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Beyond Biphobia


There's a reason we use LGBT. When I read lesbian and gay, I cringe because I'm not either and couldn't ever be. There's been some recent uproar in the community as the words "same sex" are tossed out the window in favor for "lesbian and gays", words more palatable to the str8s in terms of marriage. I understand the strategy, but much like HRC's "let's not bring in the trans just yet" debacle it speaks volumes of how much work there still is left to do. Via Bialogue, I'm posting a portion of biactivist's Lindasusan's post re: her stand during recent No on 8 mtgs. There was an apology given, but we must remain vigilant and demand that our LGT allies recognize a long invisible people.

Words matter. Not just some of them, and not just some of the time. Just as marriage is not the same as domestic partnership, bringing the entire queer community along is not the same as throwing some of us under the bus.

Names matter. I have chosen to name myself “bisexual” as a political stand for all people whose attractions span beyond one gender. Even as I acknowledge the word’s limitations, I also understand its rich history and its role in determining our real allies.

During last year’s fight over the non-inclusive ENDA, the queer community came together in extraordinary fashion and true solidarity with transgender and gender-nonconforming people. Organizations and individuals across the spectrum expressed justifiable outrage that some of us were being left by the side of the road, with only vague promises of getting picked up at an undetermined later date.

During this season of celebration, where is the outrage on bisexuals’ behalf? My gay and lesbian colleagues didn’t even notice that fundraising emails from nonprofits fighting the ballot measure kept talking about “gay and lesbian” couples. Why didn’t they get angry for me? If people I consider good friends and allies don’t even have my back, who will?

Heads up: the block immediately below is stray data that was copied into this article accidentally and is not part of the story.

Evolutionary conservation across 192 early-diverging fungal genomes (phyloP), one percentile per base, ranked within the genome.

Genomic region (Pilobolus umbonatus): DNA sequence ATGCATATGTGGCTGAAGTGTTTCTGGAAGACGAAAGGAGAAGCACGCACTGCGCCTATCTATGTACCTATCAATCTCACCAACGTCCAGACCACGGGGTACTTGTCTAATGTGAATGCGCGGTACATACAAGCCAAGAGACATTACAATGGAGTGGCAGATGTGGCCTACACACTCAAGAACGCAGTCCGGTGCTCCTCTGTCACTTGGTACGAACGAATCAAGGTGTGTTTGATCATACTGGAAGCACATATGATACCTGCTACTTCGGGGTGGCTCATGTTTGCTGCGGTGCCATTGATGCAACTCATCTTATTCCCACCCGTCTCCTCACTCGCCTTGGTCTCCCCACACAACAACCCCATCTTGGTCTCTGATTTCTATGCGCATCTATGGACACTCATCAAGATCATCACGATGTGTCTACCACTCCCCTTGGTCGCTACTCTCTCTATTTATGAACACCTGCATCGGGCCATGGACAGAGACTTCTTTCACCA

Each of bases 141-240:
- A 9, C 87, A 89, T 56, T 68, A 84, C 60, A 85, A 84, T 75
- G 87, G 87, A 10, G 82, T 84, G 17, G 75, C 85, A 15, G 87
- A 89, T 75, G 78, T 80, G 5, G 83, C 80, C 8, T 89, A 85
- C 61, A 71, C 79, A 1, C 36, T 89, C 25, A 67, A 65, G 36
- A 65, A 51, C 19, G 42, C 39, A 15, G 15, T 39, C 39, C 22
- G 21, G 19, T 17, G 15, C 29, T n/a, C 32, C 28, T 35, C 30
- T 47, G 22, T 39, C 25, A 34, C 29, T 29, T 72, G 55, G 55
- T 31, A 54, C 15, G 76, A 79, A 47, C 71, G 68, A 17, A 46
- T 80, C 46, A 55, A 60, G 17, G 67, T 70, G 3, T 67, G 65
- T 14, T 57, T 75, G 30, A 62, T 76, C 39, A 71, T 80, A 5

At the time of the ENDA fight, I suspected that if bisexuals were the ones left to wait at the side of the road, we would never have received the same outpouring of support. Sadly, I couldn’t even imagine it. Even more sadly, it turns out I was right.

Are you like Angie, bisexual and/or open to loving people regardless of gender?
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STATEMENT BY THEFAYTH ABOUT THE BISEXUAL COMMUNITY

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By thefayth, BiNet USA President
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It occurred to me, that the same group reported to BiNet USA for allowing cis only women was possibly closely associated with Jayne Shea; this has now been confirmed. And now the rest is history, Black-bisexual-intersex-trans history as I, thefayth, recently became more public in my transition from assumed cis female to known intersex trans multi-gender…

No, I didn’t attempt to steal the bisexual pride flag

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My bigger shame? Direct donating hundreds of thousands of dollars to advocacy between 2004-2017 focused on bi communities worldwide, while also working for free at same time; I should have picked one or the other!

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Faith Cheltenham Bio

Faith Cheltenham

activist/writer/speaker

There are so many different aspects of Faith Cheltenham’s life and career––writer, community organizer, advocate, activist, lecturer, poet, social media expert, digital strategist––that she is currently working to develop a single unifying “theory of Faith.” (It might be easier if you keep in mind Faith lives with hyperthymesia, or the inability to forget her own memories.) Then you too might be able to “keep thefayth” and learn to live in a future where gender and sexuality quite easily bend and every single Black life matters. 

Faith got her start in LGBT advocacy as a Human Rights Campaign intern on the Gore 2000 campaign, and in 2002, she co-founded UCLA’s BlaQue for LGBT/SGL students of African descent. In 2006, she appeared in the Emmy winning reality series on race in America, “Black. White.” produced by Ice Cube. 

After spending time working in corporate America doing digital strategy for Sarah Ferguson, the Duchess of York and co-creating …